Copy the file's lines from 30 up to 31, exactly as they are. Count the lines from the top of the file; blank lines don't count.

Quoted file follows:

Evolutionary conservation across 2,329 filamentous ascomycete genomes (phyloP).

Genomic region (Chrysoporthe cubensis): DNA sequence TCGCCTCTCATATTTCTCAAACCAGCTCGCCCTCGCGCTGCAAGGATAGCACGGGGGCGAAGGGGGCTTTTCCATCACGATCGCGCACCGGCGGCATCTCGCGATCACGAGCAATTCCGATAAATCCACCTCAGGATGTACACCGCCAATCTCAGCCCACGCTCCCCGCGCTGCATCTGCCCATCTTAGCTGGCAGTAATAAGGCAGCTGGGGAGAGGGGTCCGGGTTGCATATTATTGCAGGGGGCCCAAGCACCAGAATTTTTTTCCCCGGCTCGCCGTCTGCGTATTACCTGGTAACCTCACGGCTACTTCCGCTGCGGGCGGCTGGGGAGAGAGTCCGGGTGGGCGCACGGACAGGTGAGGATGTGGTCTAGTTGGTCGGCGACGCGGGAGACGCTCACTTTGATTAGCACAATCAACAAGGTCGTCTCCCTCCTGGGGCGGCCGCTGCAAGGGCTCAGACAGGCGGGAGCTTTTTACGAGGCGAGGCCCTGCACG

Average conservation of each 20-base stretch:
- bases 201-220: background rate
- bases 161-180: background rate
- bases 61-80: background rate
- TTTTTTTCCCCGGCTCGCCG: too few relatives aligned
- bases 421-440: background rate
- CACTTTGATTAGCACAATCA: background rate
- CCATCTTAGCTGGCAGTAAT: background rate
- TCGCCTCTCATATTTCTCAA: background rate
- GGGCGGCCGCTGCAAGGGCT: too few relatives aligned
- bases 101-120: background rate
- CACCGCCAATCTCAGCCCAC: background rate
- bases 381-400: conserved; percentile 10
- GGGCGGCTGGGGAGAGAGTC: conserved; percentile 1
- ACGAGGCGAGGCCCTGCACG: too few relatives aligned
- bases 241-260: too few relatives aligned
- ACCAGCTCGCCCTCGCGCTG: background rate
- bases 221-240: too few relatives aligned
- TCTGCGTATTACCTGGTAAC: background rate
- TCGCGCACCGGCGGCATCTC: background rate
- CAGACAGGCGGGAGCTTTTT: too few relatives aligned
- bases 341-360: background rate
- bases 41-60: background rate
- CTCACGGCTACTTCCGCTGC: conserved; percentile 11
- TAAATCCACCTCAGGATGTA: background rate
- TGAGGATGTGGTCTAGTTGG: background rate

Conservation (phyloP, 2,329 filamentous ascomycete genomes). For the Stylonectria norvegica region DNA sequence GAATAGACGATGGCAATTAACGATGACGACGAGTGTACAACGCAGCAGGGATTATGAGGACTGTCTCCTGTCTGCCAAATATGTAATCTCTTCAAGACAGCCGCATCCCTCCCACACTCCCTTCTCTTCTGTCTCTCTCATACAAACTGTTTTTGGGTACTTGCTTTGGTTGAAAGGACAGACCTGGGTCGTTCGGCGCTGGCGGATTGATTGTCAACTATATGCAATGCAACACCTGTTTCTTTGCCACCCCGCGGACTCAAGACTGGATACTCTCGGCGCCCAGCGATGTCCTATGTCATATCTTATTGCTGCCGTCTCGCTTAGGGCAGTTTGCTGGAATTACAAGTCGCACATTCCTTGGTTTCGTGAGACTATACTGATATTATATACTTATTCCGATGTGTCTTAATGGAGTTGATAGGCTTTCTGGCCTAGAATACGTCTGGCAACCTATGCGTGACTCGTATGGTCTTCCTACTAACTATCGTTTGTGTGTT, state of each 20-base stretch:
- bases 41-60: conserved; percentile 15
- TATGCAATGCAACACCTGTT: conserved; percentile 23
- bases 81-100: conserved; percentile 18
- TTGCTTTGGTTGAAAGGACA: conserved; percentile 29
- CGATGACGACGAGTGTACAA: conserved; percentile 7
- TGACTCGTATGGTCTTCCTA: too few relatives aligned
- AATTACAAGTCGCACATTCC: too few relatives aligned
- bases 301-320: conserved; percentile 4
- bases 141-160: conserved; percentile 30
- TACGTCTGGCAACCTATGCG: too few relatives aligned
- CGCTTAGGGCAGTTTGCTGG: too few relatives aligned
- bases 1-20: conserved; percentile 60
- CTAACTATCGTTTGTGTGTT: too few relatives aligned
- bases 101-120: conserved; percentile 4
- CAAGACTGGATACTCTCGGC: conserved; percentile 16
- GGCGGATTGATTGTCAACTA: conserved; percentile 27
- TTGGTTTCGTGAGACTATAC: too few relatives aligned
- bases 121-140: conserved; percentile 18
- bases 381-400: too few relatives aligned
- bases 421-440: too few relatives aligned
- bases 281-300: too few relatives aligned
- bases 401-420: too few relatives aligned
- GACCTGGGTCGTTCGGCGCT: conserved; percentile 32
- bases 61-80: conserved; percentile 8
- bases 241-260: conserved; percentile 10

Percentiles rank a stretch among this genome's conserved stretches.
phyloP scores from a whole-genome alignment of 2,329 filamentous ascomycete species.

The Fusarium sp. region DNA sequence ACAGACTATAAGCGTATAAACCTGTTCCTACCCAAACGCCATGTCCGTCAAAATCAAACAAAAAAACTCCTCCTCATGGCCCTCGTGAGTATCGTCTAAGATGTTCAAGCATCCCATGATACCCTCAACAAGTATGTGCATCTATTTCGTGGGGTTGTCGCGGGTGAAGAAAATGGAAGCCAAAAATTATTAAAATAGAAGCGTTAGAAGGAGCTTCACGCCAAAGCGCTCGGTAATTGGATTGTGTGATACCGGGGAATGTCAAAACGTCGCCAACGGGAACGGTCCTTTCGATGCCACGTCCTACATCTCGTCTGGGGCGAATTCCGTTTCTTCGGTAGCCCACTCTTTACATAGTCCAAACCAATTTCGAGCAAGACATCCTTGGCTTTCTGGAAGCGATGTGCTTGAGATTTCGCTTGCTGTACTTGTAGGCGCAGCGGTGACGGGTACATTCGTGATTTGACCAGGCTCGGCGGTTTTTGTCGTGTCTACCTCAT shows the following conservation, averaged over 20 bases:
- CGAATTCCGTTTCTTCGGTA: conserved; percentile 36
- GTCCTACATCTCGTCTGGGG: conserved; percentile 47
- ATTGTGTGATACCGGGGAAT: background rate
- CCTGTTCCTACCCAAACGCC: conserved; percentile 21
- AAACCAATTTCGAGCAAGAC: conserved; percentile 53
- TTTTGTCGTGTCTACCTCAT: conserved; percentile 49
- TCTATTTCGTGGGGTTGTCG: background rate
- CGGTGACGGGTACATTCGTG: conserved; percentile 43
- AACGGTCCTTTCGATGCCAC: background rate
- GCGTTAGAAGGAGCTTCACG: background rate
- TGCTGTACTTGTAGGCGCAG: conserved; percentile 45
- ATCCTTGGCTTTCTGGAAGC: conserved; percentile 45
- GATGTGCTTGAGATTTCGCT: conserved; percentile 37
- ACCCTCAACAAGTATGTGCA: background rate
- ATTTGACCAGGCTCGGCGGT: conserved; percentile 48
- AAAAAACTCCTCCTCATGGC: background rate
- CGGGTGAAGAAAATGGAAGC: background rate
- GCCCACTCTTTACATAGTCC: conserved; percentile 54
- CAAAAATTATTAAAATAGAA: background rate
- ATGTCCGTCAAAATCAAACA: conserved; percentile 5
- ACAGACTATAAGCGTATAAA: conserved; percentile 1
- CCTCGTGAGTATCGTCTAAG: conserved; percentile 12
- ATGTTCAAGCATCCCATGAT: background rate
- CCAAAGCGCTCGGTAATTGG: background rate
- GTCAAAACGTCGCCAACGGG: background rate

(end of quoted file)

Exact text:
- bases 41-60: conserved; percentile 15
- TATGCAATGCAACACCTGTT: conserved; percentile 23